Who hasn't had the frightening experience of stumbling around in the pitch dark? Alain Badiou experienced that primitive terror when he, with his young friends, made up a game called "The Stroke of Midnight." The furtive discovery of the dark continent of sex in banned magazines, the beauty of black ink on paper, but also the mysteries of space and the grief of mourning: these are some of the things we encounter as the philosopher takes us on a trip through the private theater of his mind, at the whim of his memories. Music, painting, politics, sex, and metaphysics: all contribute to making black more luminous than it has ever been.
Childhood and youth
The Stroke of Midnight
The black dog in the dark
Chalk and markers
The dialectics of black
Red and black. And white. And violet.
Stendhal: the red and the black
The dark desire of/for darkness
The black sign
Black humor, or black vs. black
Physics, biology, and anthropology
The metaphorical black of the Cosmos
The secret blackness of plants
An invention of white people
“Badiou’s Black is a singular and remarkable book. This is not the Badiou of ontology, set theory and the theorization of subjectivity, nor the Badiou of incisive political intervention or philosophical-historical summation. Working through a series of ficto-critical vignettes, Black is composed of subtle and diverse meditations on black as a darkness that obscures at the same time as it discloses. Black at once hearkens back to a style of personal philosophy that seemed lost with Blanchot, while also looking forward to a new mode of singular meditation that is perhaps necessary for twenty-first-century thought.”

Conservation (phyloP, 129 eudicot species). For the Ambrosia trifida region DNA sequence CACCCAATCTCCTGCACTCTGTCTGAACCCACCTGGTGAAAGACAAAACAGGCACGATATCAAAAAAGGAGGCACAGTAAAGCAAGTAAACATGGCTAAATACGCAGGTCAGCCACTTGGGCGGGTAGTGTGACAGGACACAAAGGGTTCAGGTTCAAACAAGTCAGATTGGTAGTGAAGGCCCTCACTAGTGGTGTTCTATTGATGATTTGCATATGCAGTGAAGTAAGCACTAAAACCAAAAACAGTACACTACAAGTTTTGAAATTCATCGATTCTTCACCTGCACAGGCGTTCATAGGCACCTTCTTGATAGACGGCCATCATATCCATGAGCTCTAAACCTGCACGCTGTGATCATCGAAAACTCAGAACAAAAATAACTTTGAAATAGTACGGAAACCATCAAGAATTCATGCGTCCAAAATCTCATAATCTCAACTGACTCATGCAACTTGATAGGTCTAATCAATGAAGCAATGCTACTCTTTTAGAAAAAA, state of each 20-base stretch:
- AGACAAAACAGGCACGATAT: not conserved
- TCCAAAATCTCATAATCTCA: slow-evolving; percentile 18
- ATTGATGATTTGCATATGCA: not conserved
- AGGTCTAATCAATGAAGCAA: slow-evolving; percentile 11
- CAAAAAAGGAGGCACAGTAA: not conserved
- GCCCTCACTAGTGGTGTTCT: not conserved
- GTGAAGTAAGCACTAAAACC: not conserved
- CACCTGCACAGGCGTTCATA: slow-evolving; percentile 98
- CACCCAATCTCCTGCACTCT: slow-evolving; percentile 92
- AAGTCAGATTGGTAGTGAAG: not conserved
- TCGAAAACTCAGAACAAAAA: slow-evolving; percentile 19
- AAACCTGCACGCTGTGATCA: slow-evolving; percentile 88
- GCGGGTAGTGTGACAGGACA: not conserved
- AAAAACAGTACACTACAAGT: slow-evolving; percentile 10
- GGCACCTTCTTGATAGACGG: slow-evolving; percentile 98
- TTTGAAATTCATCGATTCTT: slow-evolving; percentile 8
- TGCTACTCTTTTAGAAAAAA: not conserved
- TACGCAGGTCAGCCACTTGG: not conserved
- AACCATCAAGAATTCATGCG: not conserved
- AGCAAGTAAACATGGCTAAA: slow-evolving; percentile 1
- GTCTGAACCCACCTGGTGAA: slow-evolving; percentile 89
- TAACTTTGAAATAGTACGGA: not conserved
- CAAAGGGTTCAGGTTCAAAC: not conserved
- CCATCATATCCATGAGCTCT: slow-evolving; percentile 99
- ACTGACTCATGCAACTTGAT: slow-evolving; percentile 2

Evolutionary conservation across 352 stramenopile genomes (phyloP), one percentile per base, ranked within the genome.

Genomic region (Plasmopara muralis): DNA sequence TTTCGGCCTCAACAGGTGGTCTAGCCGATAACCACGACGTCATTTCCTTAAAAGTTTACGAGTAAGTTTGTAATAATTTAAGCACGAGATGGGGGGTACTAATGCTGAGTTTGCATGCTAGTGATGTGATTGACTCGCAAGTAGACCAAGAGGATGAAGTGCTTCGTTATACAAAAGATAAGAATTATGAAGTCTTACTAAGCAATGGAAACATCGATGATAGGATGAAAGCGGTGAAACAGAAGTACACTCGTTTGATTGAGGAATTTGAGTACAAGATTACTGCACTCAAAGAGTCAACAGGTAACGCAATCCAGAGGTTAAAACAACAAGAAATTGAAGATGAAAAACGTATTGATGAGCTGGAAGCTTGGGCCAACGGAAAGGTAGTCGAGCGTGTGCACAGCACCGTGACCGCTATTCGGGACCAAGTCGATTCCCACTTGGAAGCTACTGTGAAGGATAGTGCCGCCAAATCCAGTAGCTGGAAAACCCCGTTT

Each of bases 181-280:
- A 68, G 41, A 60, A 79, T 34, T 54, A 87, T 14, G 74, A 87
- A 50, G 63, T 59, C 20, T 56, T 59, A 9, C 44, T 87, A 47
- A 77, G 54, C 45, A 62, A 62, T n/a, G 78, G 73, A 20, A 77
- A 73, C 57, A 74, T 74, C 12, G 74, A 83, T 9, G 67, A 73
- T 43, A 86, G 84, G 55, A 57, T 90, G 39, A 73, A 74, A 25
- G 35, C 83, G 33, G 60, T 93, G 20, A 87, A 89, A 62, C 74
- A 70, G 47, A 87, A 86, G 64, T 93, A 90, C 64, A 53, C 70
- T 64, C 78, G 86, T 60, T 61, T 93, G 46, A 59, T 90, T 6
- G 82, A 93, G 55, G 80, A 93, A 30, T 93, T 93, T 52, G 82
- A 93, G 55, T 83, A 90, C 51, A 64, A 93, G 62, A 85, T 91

Claire Colebrook, Penn State University
"Alain Badiou's Black: The Brilliance of a Noncolor is a radical departure for the impenetrable thinker of Theory of the Subject and Being and Event. It's more in the tradition of Maurice Blanchot (or even Alexander Theroux, Mark Rothko) than Lacan or Althusser and casts an evocative pall over the way text, thought, and flesh have come to negotiate dark and light (black/white)."